With mindfulness, we can be independent of the positions other people are taking. We can stand on our own two feet and take responsibility for acting in a virtuous way, regardless of what the rest of society is doing.
I can be kind, generous, and loving toward you, and that is a joy to me. But if I make my happiness dependent upon your being kind to me, then it will always be threatened, because if you aren’t doing what I like—behaving the way I want you to—then I’m going to be unhappy. So then, my happiness is always under threat because the world might not behave as I want it to.
It’s clear that I would spend the rest of my life being terribly disappointed if I expected everything to change—if I expected everybody to become virtuous, wars to stop, money not to be wasted, governments to be compassionate, sharing, and giving—everything to be just exactly the way I want it! Actually, I don’t expect to see very much of that in my lifetime, but there is no point in being miserable about it; happiness based on what I want is not all that important.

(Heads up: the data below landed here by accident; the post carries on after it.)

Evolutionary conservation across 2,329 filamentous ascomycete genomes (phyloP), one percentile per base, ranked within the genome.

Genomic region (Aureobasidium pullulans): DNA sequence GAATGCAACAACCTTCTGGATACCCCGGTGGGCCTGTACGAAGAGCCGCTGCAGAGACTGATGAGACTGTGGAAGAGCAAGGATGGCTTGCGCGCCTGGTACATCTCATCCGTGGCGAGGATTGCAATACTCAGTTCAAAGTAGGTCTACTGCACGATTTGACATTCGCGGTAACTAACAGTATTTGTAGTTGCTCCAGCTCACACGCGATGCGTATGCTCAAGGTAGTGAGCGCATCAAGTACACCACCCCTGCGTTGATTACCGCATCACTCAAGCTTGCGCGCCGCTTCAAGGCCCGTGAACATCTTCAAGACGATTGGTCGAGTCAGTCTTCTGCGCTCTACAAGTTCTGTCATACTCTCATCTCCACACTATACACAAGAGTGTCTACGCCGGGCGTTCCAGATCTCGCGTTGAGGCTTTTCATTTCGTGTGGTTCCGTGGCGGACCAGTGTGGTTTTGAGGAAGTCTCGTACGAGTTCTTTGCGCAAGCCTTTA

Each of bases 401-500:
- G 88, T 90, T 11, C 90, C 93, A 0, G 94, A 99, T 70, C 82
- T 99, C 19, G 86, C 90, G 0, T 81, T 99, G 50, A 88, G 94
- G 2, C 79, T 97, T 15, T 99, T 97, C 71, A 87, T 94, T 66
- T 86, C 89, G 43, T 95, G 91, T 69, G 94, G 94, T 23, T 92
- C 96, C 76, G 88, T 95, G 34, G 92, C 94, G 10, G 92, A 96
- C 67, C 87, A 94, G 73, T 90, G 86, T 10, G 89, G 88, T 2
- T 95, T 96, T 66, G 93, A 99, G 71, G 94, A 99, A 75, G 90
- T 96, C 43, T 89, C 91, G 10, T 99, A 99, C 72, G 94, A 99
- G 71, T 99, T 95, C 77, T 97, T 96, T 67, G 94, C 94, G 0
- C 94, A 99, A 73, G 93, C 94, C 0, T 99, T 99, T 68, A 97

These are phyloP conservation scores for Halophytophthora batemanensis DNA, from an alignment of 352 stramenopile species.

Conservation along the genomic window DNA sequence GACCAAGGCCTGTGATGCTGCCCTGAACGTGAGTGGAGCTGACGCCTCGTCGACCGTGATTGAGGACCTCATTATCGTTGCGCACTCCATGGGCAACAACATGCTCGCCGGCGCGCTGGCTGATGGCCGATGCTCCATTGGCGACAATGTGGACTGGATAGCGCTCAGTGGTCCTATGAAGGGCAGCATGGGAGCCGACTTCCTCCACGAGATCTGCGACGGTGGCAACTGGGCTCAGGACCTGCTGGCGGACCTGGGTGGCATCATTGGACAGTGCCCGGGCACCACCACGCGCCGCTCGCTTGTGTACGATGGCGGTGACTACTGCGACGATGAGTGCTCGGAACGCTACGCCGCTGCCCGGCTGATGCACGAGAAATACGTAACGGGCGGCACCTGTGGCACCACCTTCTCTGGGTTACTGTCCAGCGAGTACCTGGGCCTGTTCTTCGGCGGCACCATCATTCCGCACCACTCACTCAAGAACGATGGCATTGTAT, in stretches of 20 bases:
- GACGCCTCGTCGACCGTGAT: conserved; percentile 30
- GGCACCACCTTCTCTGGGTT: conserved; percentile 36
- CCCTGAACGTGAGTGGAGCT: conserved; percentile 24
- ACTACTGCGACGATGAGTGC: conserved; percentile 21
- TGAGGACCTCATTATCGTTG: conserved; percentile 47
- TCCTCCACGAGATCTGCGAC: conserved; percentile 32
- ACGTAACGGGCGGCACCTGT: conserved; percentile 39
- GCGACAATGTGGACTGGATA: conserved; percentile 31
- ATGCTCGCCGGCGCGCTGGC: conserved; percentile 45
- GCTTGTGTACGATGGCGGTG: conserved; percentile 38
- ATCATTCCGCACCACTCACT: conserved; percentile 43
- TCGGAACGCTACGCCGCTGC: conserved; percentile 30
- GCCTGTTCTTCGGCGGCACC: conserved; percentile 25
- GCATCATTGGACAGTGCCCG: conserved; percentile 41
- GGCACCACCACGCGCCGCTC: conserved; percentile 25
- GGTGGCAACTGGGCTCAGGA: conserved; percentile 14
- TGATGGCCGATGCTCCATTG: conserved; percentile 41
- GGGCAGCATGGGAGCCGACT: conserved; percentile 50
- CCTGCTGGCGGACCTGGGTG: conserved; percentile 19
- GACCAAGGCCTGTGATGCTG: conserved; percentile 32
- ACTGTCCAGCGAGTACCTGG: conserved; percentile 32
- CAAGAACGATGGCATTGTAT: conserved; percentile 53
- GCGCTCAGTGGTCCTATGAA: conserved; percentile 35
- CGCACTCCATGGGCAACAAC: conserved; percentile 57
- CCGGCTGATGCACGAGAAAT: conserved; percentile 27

Joy isn’t dependent on getting things, or on the world going the way you want, or on people behaving the way they should, or on their giving you all the things you like and want. Joyfulness isn’t dependent upon anything but your own willingness to be generous, kind, and loving. It’s that mature experience of giving, sharing, and developing the science of goodness.
Virtuousness is the joy we can experience in this human realm. So, although what society is doing or what everyone else is doing is beyond my control—I can’t go around making everything how I want it—still, I can be kind, generous, and patient, and do good, and develop virtue. That I can do, and that’s worth doing, and not something anyone can stop me from doing. However rotten or corrupted society is doesn’t make any difference to our ability to be virtuous and to do good.
Ahahn Sumedho, from “The Mind and the Way: Buddhist Reflections on Life.” pp. 158-159